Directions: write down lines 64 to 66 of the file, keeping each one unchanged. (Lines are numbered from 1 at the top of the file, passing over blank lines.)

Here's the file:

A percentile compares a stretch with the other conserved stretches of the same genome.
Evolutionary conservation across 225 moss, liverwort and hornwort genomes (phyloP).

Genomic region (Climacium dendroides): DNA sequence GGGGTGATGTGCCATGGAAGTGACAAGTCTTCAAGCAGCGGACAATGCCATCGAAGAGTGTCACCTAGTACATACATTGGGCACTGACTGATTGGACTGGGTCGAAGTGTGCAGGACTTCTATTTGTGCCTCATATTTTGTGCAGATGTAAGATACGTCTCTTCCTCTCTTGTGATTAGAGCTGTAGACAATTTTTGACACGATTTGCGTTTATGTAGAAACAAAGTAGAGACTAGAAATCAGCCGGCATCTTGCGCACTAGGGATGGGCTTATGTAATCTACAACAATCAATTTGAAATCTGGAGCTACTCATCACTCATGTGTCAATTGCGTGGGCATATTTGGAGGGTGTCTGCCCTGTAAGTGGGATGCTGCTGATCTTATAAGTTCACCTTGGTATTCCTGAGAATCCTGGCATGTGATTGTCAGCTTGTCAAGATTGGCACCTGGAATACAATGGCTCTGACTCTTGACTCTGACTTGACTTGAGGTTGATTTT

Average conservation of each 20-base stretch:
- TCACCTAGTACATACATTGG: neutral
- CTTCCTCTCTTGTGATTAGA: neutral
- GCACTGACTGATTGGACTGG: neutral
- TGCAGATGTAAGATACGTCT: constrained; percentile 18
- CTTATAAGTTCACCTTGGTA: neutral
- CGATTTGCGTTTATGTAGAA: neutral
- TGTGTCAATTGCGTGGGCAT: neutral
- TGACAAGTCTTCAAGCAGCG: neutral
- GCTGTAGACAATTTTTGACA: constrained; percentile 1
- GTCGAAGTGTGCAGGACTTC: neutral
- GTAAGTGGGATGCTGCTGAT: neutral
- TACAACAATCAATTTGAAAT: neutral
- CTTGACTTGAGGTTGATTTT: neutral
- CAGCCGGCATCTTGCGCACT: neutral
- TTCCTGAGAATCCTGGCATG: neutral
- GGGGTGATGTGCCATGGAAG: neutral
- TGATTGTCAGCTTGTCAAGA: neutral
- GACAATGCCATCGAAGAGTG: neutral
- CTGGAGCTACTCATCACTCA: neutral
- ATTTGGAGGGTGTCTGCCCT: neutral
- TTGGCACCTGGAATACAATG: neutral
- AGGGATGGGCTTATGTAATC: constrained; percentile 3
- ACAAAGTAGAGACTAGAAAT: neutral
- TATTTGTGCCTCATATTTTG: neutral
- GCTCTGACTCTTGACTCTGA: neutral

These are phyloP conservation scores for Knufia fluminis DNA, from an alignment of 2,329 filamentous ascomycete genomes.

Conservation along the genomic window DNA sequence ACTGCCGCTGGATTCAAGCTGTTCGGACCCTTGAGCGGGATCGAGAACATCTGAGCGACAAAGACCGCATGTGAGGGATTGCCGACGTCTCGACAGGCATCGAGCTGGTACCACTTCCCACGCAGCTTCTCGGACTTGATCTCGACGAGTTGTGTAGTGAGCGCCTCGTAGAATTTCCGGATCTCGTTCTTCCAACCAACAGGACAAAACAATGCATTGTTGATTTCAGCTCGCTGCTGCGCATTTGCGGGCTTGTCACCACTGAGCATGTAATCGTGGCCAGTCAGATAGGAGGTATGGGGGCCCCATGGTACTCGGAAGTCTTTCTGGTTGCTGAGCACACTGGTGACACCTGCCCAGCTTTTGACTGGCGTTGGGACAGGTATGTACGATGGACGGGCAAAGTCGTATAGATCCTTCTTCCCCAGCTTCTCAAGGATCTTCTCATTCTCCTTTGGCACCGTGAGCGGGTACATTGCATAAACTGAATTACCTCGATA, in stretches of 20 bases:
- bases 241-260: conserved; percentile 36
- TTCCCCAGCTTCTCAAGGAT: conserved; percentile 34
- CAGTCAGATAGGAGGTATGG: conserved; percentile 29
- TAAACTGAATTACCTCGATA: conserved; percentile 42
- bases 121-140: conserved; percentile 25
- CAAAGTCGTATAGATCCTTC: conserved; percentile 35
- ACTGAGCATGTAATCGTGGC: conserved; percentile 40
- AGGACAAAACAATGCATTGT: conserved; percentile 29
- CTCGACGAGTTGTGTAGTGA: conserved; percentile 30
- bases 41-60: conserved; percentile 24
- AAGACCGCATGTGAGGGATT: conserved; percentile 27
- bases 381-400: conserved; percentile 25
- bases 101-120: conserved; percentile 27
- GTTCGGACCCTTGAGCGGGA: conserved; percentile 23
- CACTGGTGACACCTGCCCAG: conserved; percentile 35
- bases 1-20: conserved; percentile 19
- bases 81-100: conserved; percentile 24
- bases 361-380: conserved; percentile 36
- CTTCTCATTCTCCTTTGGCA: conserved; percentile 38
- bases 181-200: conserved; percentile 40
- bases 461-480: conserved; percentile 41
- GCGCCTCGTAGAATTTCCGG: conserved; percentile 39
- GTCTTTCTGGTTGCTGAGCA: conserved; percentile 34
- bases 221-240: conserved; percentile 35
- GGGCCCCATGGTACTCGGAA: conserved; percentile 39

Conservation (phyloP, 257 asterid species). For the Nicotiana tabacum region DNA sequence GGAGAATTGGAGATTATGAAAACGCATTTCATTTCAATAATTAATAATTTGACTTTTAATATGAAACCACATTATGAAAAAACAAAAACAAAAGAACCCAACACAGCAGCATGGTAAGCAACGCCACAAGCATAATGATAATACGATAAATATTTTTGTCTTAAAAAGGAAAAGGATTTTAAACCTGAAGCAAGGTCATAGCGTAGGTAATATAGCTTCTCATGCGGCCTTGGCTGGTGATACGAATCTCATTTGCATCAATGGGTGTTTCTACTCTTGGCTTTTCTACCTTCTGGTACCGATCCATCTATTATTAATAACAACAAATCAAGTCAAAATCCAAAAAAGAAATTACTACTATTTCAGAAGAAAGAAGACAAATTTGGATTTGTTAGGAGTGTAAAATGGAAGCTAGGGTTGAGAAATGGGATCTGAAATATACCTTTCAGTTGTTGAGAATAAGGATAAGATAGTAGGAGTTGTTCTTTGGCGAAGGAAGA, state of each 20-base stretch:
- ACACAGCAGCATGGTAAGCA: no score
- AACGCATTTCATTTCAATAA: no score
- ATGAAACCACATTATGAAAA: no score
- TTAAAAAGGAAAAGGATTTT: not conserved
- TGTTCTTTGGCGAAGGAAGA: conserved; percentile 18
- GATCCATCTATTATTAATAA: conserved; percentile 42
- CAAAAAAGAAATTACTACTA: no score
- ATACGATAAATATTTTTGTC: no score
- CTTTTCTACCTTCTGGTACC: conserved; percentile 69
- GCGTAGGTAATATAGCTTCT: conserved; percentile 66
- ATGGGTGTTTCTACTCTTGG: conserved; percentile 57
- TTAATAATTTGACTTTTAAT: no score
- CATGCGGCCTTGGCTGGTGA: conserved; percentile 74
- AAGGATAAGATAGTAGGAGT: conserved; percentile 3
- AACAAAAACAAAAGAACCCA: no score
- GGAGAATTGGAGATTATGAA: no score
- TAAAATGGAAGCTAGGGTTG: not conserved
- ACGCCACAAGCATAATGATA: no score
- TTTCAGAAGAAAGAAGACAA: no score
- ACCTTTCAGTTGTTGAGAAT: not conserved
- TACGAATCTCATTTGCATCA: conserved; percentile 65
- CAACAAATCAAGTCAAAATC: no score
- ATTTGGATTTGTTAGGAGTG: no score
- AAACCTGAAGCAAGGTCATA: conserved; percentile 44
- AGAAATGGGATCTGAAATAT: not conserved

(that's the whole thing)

- CAAAAAAGAAATTACTACTA: no score
- ATACGATAAATATTTTTGTC: no score
- CTTTTCTACCTTCTGGTACC: conserved; percentile 69